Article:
Residents' groups join forces
Intensive housing fears and rising rates are key concerns of a new lobby group formed from ratepayer groups across Auckland.
About 20 ratepayer groups were represented at the meeting in Parnell on November 17, which created the Auckland Region Ratepayers Group as a new voice for residents.
Auckland residents feel they haven't got a voice under the new super-city and the group plans to lobby council on their behalf, Laurie Slee of Cockle Bay Residents and Ratepayers says.
Mr Slee, who co-chaired the regional ratepayers meeting, says people feel frustrated council is "ticking the boxes" during consultation but not listening.
He hopes a powerful regional ratepayer group will have "more clout".
Auckland Council's intensification proposals under its Unitary Plan and big rates rises were the top concerns of those at the meeting.
Fears about the impact of infill on already strained infrastructure and over-intensification of town centres and suburbs were raised.
Ellerslie Residents Association chairman Bryan Johnson says a survey conducted in May reveals the main concern for Ellerslie residents is that traffic congestion and safety issues will become more of a problem following the completion of the Auckland Manukau Eastern Transport Initiative.
"There is a lack of pedestrian crossings, even pulling out of your driveway safely is difficult because there is just so much through traffic in Ellerslie.
"We believe the solution lies in the formation of an Eastern Highway."
Ellerslie ratepayers are also worried about rates increases. What the lobby group needs to do is find a consensus on where council can reduce spending, Mr Johnson says.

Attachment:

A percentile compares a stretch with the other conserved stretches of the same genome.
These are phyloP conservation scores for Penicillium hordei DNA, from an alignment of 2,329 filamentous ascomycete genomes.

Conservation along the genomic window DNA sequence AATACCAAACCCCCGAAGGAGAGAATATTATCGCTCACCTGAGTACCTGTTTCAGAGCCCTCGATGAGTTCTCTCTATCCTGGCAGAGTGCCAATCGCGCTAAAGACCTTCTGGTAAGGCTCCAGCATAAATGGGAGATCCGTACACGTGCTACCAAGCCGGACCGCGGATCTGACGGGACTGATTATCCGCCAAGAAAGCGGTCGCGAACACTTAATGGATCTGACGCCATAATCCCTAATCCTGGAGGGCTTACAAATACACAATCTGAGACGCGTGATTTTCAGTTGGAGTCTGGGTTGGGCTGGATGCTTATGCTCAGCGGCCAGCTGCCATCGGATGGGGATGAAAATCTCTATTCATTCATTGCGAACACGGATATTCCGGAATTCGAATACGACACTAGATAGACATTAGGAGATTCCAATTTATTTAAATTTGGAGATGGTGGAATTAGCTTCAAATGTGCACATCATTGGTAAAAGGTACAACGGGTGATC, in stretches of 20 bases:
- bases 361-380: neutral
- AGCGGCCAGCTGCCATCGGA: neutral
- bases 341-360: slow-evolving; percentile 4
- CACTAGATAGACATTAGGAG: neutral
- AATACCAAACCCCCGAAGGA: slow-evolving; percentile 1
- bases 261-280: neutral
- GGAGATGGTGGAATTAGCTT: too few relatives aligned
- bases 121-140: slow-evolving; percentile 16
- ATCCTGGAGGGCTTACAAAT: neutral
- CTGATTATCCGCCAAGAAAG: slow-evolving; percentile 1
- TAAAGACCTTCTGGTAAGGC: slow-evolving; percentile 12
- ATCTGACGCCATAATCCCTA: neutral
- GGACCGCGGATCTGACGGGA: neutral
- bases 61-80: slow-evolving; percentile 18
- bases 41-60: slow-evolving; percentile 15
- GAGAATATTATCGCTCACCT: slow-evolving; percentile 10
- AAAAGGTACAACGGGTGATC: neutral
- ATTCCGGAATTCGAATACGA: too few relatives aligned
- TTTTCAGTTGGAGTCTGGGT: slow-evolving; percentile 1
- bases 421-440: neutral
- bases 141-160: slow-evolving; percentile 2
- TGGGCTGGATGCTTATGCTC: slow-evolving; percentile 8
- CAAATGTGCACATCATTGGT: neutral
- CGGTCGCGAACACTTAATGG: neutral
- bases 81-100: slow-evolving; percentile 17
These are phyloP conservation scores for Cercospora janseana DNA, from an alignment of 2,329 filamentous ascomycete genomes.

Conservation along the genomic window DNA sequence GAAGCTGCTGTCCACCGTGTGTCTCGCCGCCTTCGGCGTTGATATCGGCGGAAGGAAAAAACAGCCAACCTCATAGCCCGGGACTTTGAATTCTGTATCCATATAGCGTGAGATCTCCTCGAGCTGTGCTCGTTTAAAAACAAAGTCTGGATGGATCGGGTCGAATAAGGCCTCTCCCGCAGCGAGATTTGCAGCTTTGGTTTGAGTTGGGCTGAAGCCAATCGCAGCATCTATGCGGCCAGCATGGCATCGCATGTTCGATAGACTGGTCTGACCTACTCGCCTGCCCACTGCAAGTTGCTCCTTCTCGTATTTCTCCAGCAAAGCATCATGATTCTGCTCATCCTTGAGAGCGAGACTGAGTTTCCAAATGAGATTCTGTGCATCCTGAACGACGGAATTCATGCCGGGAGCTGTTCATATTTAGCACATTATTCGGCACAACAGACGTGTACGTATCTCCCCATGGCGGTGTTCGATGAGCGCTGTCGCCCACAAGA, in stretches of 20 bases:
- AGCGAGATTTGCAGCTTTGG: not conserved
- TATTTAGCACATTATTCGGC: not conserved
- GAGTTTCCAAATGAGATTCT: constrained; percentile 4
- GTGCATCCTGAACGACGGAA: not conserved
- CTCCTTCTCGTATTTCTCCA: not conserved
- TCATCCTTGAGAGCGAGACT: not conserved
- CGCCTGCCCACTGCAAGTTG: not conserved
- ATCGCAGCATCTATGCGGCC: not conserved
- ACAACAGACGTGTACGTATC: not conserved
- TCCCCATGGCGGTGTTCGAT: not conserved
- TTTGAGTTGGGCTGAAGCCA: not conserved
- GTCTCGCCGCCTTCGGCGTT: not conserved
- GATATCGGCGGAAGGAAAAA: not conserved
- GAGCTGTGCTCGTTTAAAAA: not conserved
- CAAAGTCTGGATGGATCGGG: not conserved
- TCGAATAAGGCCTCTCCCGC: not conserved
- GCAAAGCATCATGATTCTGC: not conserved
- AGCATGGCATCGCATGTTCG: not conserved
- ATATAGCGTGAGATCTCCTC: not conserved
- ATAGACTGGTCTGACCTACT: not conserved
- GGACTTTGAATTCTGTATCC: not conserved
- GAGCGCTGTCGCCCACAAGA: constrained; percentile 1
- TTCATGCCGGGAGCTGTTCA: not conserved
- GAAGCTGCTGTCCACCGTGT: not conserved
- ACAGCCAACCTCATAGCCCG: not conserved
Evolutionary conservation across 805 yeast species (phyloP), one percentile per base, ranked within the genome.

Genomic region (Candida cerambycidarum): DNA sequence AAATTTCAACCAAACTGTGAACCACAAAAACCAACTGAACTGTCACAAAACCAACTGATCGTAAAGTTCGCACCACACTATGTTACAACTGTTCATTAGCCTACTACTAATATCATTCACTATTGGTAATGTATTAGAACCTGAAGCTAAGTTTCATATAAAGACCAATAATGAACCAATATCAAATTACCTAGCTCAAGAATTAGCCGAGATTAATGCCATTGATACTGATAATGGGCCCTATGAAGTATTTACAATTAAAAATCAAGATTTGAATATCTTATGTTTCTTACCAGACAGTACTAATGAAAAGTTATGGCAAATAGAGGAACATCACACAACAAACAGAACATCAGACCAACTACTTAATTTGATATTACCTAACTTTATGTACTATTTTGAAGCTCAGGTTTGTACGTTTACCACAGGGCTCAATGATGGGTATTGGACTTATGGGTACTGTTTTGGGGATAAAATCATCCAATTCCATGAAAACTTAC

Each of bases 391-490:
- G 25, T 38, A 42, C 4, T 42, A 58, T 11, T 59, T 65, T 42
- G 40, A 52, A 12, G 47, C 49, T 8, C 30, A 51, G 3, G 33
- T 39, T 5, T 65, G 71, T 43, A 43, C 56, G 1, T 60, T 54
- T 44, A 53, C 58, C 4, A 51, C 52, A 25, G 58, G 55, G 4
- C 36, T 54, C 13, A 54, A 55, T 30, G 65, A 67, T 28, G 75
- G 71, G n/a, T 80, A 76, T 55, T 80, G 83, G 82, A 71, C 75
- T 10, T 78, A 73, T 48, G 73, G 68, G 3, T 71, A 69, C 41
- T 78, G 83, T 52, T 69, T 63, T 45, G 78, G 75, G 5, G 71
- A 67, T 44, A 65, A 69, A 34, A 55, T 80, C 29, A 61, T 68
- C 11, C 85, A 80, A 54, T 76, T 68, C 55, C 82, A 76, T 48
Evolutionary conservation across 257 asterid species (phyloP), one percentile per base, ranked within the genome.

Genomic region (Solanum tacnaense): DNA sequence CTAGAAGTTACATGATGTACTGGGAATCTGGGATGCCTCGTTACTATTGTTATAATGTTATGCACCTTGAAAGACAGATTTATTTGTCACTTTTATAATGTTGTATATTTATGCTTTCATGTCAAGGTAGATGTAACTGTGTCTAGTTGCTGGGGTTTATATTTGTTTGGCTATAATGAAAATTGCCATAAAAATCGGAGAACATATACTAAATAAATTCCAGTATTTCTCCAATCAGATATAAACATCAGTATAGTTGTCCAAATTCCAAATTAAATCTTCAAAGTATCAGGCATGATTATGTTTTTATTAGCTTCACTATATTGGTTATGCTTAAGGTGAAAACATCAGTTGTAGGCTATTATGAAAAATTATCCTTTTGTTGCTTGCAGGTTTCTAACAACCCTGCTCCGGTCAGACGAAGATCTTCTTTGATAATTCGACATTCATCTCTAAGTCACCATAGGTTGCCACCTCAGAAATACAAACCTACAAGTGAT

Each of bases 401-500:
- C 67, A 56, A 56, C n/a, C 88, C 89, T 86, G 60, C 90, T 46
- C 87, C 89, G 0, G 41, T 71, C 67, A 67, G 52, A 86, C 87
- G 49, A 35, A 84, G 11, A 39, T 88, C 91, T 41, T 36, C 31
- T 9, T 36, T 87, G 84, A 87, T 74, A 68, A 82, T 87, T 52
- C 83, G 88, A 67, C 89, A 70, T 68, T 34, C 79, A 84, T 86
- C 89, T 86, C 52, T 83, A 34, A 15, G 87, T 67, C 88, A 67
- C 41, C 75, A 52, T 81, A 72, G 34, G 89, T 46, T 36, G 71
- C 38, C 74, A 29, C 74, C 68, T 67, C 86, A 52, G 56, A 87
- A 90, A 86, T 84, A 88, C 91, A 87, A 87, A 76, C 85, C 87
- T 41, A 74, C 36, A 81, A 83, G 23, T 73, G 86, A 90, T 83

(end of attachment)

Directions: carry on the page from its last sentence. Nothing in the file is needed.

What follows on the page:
The Mission Bay-Kohimarama Residents Association president Adriana Gunder wasn't able to attend the meeting but put forward several issues for discussion.
High rates and the lack of transport options are among the biggest concerns for people living in the area, she says.
She plans to attend future meetings and encourages other residents' association members to get involved.
Ms Gunder says it's important to make sure the discussion is kept to common concerns rather than area-specific issues.
"I think if common ground is found, this group will be ideal. The more associations that become involved, the more power it will give us," she says.
Colin Andrews also attended. He plans to revive the North Shore Residents and Ratepayers group that fought the Shore's controversial district plan in the 1990s.
He is pleased to see a regional group forming and says it will help raise awareness about the Unitary Plan and importance of making submissions in March.
"The primary concern is the public don't know what is going on."
Mr Andrews says he's also concerned at increasing rates and Watercare bills that are forcing some older residents from their homes
David Thornton of No More Rates says many ratepayers are concerned that amalgamation of councils leads to new structures more concerned with sheer size than democratic governance.
The Auckland Region Ratepayers Group hopes to meet again in the new year and appoint a chairperson and expects more groups will join.
Email David Thornton at david@nomorerates. com if your residents' association is interested in joining the new group.
East And Bays Courier